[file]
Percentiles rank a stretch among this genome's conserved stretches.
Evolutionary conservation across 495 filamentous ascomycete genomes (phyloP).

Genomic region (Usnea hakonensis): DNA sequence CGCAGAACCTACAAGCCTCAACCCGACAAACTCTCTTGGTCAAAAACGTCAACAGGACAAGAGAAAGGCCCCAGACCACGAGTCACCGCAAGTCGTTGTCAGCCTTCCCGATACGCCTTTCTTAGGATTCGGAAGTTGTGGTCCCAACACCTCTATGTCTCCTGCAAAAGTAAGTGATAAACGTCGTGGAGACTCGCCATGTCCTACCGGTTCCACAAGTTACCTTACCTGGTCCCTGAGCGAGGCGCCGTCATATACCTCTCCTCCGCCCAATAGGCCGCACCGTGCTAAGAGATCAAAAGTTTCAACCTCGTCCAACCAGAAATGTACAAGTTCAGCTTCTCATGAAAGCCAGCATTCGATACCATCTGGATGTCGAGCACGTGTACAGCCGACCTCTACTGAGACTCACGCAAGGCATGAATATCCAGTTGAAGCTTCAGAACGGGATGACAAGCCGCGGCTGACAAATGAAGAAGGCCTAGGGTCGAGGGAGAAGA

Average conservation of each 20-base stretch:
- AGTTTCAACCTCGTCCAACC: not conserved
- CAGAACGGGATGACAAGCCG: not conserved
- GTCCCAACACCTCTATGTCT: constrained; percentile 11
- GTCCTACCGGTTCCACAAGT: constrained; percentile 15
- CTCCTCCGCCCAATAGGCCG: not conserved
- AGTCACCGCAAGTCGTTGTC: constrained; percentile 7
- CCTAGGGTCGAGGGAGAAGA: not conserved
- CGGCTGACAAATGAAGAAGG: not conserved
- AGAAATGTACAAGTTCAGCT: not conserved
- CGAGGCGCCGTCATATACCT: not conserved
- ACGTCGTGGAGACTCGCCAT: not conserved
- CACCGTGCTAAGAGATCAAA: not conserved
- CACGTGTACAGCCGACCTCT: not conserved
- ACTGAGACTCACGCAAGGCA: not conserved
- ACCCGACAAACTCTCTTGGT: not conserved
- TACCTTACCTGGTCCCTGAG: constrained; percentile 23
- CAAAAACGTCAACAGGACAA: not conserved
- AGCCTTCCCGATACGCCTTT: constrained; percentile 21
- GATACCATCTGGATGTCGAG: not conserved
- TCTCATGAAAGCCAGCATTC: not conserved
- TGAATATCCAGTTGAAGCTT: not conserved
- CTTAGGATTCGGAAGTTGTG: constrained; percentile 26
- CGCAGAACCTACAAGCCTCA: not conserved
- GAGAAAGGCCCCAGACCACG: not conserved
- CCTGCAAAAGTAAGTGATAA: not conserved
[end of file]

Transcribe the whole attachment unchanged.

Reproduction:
Percentiles rank a stretch among this genome's conserved stretches.
Evolutionary conservation across 495 filamentous ascomycete genomes (phyloP).

Genomic region (Usnea hakonensis): DNA sequence CGCAGAACCTACAAGCCTCAACCCGACAAACTCTCTTGGTCAAAAACGTCAACAGGACAAGAGAAAGGCCCCAGACCACGAGTCACCGCAAGTCGTTGTCAGCCTTCCCGATACGCCTTTCTTAGGATTCGGAAGTTGTGGTCCCAACACCTCTATGTCTCCTGCAAAAGTAAGTGATAAACGTCGTGGAGACTCGCCATGTCCTACCGGTTCCACAAGTTACCTTACCTGGTCCCTGAGCGAGGCGCCGTCATATACCTCTCCTCCGCCCAATAGGCCGCACCGTGCTAAGAGATCAAAAGTTTCAACCTCGTCCAACCAGAAATGTACAAGTTCAGCTTCTCATGAAAGCCAGCATTCGATACCATCTGGATGTCGAGCACGTGTACAGCCGACCTCTACTGAGACTCACGCAAGGCATGAATATCCAGTTGAAGCTTCAGAACGGGATGACAAGCCGCGGCTGACAAATGAAGAAGGCCTAGGGTCGAGGGAGAAGA

Average conservation of each 20-base stretch:
- AGTTTCAACCTCGTCCAACC: not conserved
- CAGAACGGGATGACAAGCCG: not conserved
- GTCCCAACACCTCTATGTCT: constrained; percentile 11
- GTCCTACCGGTTCCACAAGT: constrained; percentile 15
- CTCCTCCGCCCAATAGGCCG: not conserved
- AGTCACCGCAAGTCGTTGTC: constrained; percentile 7
- CCTAGGGTCGAGGGAGAAGA: not conserved
- CGGCTGACAAATGAAGAAGG: not conserved
- AGAAATGTACAAGTTCAGCT: not conserved
- CGAGGCGCCGTCATATACCT: not conserved
- ACGTCGTGGAGACTCGCCAT: not conserved
- CACCGTGCTAAGAGATCAAA: not conserved
- CACGTGTACAGCCGACCTCT: not conserved
- ACTGAGACTCACGCAAGGCA: not conserved
- ACCCGACAAACTCTCTTGGT: not conserved
- TACCTTACCTGGTCCCTGAG: constrained; percentile 23
- CAAAAACGTCAACAGGACAA: not conserved
- AGCCTTCCCGATACGCCTTT: constrained; percentile 21
- GATACCATCTGGATGTCGAG: not conserved
- TCTCATGAAAGCCAGCATTC: not conserved
- TGAATATCCAGTTGAAGCTT: not conserved
- CTTAGGATTCGGAAGTTGTG: constrained; percentile 26
- CGCAGAACCTACAAGCCTCA: not conserved
- GAGAAAGGCCCCAGACCACG: not conserved
- CCTGCAAAAGTAAGTGATAA: not conserved